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Ciao! Best of Lush Original recording remastered

14 customer reviews

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Audio CD, Original recording remastered, June 5, 2001
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$13.99 & FREE Shipping on orders over $35. Details Only 7 left in stock. Ships from and sold by Amazon.com. Gift-wrap available.

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Editorial Reviews

Ccompilation for the late, shoegazer brit-pop act featuring Emma Anderson (Sing Sing) and Miki Berenyi. 18 tracks which demonstrate with considerable panache just what was greatabout Lush. 'Ciao!' takes on the band's legacy in reverse order, showcasing the later pop punches like 'Single Girl', 'Ladykillers' and '500 (Shake Baby Shake) all taken from their amazing swan song 'Lovelife', before going onto explore the weighty themes and dense guitar textures of 'Split', working back to the Robin Guthrie produced 'Spooky' to the early woozy harmonies of their 1989 mini-album 'Scar'. 2001 release. Standard jewelcase.

1. Ladykillers
2. Single Girl
3. Ciao
4. 500 (Shake Baby Shake)
5. Light From A Dead Star
6. Love At First Sight
7. Hypocrite
8. Desire Lines
9. Lovelife
10. When I Die
11. Nothing Natural
12. Untogether
13. For Love
14. Monochrome
15. De-luxe
16. Sweetness And Light
17. Thoughtforms
18. Etheriel

Product Details

  • Audio CD (June 5, 2001)
  • Original Release Date: 2000
  • Number of Discs: 1
  • Format: Original recording remastered
  • Label: 4AD
  • ASIN: B000056UPY
  • Average Customer Review: 4.6 out of 5 stars  See all reviews (14 customer reviews)
  • Amazon Best Sellers Rank: #79,931 in Music (See Top 100 in Music)

Customer Reviews

Most Helpful Customer Reviews

29 of 32 people found the following review helpful By D. Mok on June 17, 2001
Format: Audio CD
The amount of artistic growth Lush exhibited in the '90s was simply stunning. From the lush, cooing soundscapes of its earliest EP recordings (available in the States as the collection entitled Gala), Lush evolved into a songwriting showcase of magnificent proportions, so it was a shame that just as the band was creating some of its best music, internal ruptures (and a fatality among the membership) put a stop to everything.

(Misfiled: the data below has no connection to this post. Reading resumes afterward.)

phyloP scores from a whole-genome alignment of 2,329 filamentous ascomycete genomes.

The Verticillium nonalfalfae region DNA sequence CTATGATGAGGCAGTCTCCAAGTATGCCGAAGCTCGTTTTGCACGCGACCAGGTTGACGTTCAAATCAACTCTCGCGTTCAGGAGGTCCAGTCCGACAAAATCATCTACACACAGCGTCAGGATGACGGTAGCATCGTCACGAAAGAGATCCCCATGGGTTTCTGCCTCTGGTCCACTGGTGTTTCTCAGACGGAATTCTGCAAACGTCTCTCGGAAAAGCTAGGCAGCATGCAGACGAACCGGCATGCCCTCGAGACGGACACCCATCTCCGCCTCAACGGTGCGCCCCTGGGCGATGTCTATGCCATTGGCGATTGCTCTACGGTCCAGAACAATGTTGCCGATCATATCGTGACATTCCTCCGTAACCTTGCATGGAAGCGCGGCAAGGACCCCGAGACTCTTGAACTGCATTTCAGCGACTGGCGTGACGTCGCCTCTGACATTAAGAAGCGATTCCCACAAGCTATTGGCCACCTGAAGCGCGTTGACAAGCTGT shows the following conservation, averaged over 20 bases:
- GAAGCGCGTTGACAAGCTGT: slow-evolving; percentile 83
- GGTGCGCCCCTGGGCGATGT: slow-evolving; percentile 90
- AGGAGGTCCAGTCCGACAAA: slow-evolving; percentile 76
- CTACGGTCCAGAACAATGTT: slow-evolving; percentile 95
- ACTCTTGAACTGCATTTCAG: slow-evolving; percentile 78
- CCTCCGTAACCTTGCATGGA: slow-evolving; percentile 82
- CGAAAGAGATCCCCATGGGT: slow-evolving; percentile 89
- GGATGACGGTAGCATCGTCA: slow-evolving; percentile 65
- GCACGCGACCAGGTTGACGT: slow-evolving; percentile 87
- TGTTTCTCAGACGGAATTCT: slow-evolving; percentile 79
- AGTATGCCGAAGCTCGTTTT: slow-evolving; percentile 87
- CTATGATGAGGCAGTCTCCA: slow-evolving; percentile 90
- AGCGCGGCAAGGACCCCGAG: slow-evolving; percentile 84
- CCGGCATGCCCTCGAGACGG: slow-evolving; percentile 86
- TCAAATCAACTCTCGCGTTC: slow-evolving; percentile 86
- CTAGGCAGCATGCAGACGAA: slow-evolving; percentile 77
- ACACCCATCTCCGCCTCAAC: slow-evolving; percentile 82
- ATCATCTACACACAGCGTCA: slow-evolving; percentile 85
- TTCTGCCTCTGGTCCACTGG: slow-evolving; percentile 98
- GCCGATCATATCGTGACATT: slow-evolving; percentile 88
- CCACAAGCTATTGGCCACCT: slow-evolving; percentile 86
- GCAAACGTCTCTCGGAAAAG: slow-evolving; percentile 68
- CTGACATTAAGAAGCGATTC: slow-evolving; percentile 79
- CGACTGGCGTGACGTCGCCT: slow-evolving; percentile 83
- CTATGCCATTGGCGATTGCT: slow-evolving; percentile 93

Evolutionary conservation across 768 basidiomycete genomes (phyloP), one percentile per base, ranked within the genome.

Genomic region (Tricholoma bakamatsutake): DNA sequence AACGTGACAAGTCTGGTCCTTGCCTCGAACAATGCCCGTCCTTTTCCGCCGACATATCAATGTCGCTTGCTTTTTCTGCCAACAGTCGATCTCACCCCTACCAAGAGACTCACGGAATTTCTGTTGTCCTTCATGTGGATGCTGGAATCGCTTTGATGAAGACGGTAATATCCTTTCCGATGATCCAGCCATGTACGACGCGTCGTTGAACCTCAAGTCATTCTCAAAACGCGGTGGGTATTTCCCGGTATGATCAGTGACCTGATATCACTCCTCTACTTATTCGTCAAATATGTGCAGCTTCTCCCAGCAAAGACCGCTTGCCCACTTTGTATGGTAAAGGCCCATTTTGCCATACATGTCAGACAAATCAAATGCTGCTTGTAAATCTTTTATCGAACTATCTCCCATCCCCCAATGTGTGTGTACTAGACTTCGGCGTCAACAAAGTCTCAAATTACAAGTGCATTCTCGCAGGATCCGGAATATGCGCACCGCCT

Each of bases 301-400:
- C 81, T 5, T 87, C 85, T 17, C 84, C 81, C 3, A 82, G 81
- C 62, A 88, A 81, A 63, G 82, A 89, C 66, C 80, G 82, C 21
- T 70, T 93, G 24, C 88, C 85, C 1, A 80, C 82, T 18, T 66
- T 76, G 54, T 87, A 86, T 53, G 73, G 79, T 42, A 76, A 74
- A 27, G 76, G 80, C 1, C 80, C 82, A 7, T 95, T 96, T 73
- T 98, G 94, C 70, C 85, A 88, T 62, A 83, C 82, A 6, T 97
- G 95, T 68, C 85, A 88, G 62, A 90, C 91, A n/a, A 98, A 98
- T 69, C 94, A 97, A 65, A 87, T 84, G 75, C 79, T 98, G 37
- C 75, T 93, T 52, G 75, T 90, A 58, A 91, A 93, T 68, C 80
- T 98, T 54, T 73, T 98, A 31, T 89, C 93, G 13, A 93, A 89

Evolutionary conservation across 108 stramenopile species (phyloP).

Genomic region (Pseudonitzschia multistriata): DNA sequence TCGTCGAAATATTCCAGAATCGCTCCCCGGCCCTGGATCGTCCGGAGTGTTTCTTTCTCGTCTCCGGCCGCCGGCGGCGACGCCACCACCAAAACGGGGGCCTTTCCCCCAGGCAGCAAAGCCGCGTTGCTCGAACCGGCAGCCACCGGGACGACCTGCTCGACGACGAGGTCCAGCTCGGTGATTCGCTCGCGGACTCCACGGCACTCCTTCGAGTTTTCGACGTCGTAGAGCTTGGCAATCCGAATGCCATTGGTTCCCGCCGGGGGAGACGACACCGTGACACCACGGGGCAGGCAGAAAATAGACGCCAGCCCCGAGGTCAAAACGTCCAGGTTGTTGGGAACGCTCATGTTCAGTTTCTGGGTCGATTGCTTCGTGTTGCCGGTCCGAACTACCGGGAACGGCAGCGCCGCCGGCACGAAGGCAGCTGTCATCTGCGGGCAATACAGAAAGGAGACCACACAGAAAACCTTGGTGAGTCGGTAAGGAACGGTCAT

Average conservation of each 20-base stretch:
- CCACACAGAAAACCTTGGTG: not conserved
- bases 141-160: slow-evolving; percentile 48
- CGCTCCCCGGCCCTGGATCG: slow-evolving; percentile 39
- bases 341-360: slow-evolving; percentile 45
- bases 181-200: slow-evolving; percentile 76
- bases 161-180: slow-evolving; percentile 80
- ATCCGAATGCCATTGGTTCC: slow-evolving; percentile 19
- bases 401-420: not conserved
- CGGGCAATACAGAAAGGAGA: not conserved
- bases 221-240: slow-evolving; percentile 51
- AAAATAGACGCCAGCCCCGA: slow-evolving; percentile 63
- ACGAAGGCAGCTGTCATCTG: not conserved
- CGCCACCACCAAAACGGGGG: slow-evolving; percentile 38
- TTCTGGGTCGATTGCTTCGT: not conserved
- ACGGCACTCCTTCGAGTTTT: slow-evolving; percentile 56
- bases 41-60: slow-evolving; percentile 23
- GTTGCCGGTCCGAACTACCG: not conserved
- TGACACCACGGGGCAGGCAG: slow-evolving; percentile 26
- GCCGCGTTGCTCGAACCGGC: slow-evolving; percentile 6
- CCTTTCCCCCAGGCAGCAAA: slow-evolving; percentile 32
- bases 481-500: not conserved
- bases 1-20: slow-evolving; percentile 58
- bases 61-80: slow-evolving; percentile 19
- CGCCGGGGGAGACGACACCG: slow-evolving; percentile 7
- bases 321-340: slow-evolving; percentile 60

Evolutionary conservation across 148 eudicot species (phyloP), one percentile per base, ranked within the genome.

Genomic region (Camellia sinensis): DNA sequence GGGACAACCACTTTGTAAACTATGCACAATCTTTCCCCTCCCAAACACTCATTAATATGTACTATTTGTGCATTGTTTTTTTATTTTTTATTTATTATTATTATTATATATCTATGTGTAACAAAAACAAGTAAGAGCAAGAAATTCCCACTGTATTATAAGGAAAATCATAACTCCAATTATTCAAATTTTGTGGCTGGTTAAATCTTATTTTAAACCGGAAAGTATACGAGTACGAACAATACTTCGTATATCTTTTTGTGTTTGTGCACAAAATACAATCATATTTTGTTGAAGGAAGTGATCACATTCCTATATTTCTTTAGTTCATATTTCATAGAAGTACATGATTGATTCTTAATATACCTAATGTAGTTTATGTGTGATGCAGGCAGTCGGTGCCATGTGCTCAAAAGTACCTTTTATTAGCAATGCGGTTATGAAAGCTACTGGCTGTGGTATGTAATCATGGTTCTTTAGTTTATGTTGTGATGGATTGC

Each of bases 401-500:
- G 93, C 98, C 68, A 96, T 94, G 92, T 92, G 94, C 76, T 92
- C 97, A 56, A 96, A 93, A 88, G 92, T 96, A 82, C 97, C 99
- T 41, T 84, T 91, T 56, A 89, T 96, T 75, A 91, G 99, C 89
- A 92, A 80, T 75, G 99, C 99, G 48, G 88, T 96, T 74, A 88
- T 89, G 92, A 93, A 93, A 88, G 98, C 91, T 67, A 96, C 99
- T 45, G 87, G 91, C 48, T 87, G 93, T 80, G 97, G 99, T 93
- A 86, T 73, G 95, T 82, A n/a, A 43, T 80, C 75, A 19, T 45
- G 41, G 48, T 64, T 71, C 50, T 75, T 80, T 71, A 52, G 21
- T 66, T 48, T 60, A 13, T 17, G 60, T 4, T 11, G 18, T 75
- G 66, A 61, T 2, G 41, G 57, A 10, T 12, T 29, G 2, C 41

Lush's legacy remains a dazzling one. While the earlier, slightly naive songs like "Sweetness and Light" and "Nothing Natural" hold up, it's the music from the last two albums that's stunning. Along the way lead singer Miki Berenyi stopped trying to hide her limited voice within an ambient mix and instead relied on a much more powerful weapon, songwriting. While bandmate Emma Anderson's complex, U2-esque compositions continue to seduce, it was Berenyi's later, confessional, often painfully intimate writing that became the band's richest mine. Still, it was the tension between these two songwriters that made Lush's albums great. On this compilation you get less of a sense of that dynamic, but you can still tell which personality is which. Anderson's songs succeed on sonic grandiosity and innovative arrangements: "When I Die" is a truly moving account of the loss of a loved one, even more haunting in the context of drummer Chris Acland's suicide; "Desire Lines" slowly ebbs and pulls you into its sensual dreamscape; and even "Lovelife", a buoyant pop song, achieves a sense of high drama via almost inhumanly sparkly guitars and vocal tapestries. When Anderson shifts to pure-pop mode she tends to be less satisfying: "Single Girl" and "500 (Shake Baby Shake)" are enjoyable but forgettable pop tunes.
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5 of 5 people found the following review helpful By H3@+h on June 29, 2003
Format: Audio CD